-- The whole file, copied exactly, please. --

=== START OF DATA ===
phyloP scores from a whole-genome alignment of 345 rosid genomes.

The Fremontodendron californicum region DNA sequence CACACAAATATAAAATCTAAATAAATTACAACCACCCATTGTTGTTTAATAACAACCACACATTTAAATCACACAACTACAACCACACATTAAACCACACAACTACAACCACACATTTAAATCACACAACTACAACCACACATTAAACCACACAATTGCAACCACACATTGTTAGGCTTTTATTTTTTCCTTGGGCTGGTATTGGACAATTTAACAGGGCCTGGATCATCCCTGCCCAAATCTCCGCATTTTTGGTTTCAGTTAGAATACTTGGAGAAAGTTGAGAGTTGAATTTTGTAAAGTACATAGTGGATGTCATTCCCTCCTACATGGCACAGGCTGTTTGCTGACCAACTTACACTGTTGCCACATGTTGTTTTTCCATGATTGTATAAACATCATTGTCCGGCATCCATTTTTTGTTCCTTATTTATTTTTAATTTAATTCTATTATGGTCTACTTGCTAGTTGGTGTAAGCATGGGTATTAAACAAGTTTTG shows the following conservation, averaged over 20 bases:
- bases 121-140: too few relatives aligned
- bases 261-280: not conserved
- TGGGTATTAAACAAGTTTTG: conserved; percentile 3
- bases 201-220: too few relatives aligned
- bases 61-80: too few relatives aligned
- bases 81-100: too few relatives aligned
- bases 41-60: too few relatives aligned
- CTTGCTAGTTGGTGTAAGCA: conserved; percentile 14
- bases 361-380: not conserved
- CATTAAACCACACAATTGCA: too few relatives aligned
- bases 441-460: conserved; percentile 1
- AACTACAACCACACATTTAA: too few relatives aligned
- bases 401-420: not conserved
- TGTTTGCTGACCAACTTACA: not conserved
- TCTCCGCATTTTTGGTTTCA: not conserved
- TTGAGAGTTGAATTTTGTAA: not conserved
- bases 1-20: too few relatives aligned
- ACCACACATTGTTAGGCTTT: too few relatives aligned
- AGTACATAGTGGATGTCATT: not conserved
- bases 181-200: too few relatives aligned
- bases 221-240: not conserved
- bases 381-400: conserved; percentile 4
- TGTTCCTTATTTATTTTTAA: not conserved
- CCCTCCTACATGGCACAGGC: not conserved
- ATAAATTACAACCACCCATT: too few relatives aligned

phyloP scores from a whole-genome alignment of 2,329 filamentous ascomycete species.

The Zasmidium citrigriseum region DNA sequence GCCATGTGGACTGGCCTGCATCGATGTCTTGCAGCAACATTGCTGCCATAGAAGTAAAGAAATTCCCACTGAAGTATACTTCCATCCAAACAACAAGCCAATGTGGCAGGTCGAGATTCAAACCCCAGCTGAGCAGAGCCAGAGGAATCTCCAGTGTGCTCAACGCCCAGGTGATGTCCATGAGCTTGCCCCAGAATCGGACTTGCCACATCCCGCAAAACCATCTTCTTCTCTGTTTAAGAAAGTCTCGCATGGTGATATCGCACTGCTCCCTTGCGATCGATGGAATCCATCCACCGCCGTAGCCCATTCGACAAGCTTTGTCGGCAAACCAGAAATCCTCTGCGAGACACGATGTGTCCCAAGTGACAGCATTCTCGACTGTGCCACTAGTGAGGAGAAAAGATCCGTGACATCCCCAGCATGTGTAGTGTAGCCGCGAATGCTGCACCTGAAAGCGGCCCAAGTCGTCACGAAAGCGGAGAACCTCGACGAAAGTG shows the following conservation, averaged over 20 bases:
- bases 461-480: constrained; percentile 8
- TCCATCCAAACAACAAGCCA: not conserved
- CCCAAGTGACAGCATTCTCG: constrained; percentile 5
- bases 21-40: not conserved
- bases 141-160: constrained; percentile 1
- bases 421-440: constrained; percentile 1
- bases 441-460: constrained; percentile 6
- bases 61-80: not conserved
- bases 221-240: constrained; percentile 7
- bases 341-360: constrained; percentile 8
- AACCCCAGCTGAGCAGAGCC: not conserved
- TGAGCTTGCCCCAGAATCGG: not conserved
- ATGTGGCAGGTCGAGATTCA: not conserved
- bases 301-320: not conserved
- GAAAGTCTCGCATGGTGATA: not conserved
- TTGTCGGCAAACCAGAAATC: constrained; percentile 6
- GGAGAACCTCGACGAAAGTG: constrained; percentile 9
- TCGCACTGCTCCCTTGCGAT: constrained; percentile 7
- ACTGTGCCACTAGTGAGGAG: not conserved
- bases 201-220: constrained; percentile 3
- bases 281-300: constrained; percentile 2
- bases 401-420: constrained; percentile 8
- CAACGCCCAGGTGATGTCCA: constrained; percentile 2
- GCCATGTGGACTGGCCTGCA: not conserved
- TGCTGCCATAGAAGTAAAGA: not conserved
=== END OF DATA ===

phyloP scores from a whole-genome alignment of 345 rosid genomes.

The Fremontodendron californicum region DNA sequence CACACAAATATAAAATCTAAATAAATTACAACCACCCATTGTTGTTTAATAACAACCACACATTTAAATCACACAACTACAACCACACATTAAACCACACAACTACAACCACACATTTAAATCACACAACTACAACCACACATTAAACCACACAATTGCAACCACACATTGTTAGGCTTTTATTTTTTCCTTGGGCTGGTATTGGACAATTTAACAGGGCCTGGATCATCCCTGCCCAAATCTCCGCATTTTTGGTTTCAGTTAGAATACTTGGAGAAAGTTGAGAGTTGAATTTTGTAAAGTACATAGTGGATGTCATTCCCTCCTACATGGCACAGGCTGTTTGCTGACCAACTTACACTGTTGCCACATGTTGTTTTTCCATGATTGTATAAACATCATTGTCCGGCATCCATTTTTTGTTCCTTATTTATTTTTAATTTAATTCTATTATGGTCTACTTGCTAGTTGGTGTAAGCATGGGTATTAAACAAGTTTTG shows the following conservation, averaged over 20 bases:
- bases 121-140: too few relatives aligned
- bases 261-280: not conserved
- TGGGTATTAAACAAGTTTTG: conserved; percentile 3
- bases 201-220: too few relatives aligned
- bases 61-80: too few relatives aligned
- bases 81-100: too few relatives aligned
- bases 41-60: too few relatives aligned
- CTTGCTAGTTGGTGTAAGCA: conserved; percentile 14
- bases 361-380: not conserved
- CATTAAACCACACAATTGCA: too few relatives aligned
- bases 441-460: conserved; percentile 1
- AACTACAACCACACATTTAA: too few relatives aligned
- bases 401-420: not conserved
- TGTTTGCTGACCAACTTACA: not conserved
- TCTCCGCATTTTTGGTTTCA: not conserved
- TTGAGAGTTGAATTTTGTAA: not conserved
- bases 1-20: too few relatives aligned
- ACCACACATTGTTAGGCTTT: too few relatives aligned
- AGTACATAGTGGATGTCATT: not conserved
- bases 181-200: too few relatives aligned
- bases 221-240: not conserved
- bases 381-400: conserved; percentile 4
- TGTTCCTTATTTATTTTTAA: not conserved
- CCCTCCTACATGGCACAGGC: not conserved
- ATAAATTACAACCACCCATT: too few relatives aligned

phyloP scores from a whole-genome alignment of 2,329 filamentous ascomycete species.

The Zasmidium citrigriseum region DNA sequence GCCATGTGGACTGGCCTGCATCGATGTCTTGCAGCAACATTGCTGCCATAGAAGTAAAGAAATTCCCACTGAAGTATACTTCCATCCAAACAACAAGCCAATGTGGCAGGTCGAGATTCAAACCCCAGCTGAGCAGAGCCAGAGGAATCTCCAGTGTGCTCAACGCCCAGGTGATGTCCATGAGCTTGCCCCAGAATCGGACTTGCCACATCCCGCAAAACCATCTTCTTCTCTGTTTAAGAAAGTCTCGCATGGTGATATCGCACTGCTCCCTTGCGATCGATGGAATCCATCCACCGCCGTAGCCCATTCGACAAGCTTTGTCGGCAAACCAGAAATCCTCTGCGAGACACGATGTGTCCCAAGTGACAGCATTCTCGACTGTGCCACTAGTGAGGAGAAAAGATCCGTGACATCCCCAGCATGTGTAGTGTAGCCGCGAATGCTGCACCTGAAAGCGGCCCAAGTCGTCACGAAAGCGGAGAACCTCGACGAAAGTG shows the following conservation, averaged over 20 bases:
- bases 461-480: constrained; percentile 8
- TCCATCCAAACAACAAGCCA: not conserved
- CCCAAGTGACAGCATTCTCG: constrained; percentile 5
- bases 21-40: not conserved
- bases 141-160: constrained; percentile 1
- bases 421-440: constrained; percentile 1
- bases 441-460: constrained; percentile 6
- bases 61-80: not conserved
- bases 221-240: constrained; percentile 7
- bases 341-360: constrained; percentile 8
- AACCCCAGCTGAGCAGAGCC: not conserved
- TGAGCTTGCCCCAGAATCGG: not conserved
- ATGTGGCAGGTCGAGATTCA: not conserved
- bases 301-320: not conserved
- GAAAGTCTCGCATGGTGATA: not conserved
- TTGTCGGCAAACCAGAAATC: constrained; percentile 6
- GGAGAACCTCGACGAAAGTG: constrained; percentile 9
- TCGCACTGCTCCCTTGCGAT: constrained; percentile 7
- ACTGTGCCACTAGTGAGGAG: not conserved
- bases 201-220: constrained; percentile 3
- bases 281-300: constrained; percentile 2
- bases 401-420: constrained; percentile 8
- CAACGCCCAGGTGATGTCCA: constrained; percentile 2
- GCCATGTGGACTGGCCTGCA: not conserved
- TGCTGCCATAGAAGTAAAGA: not conserved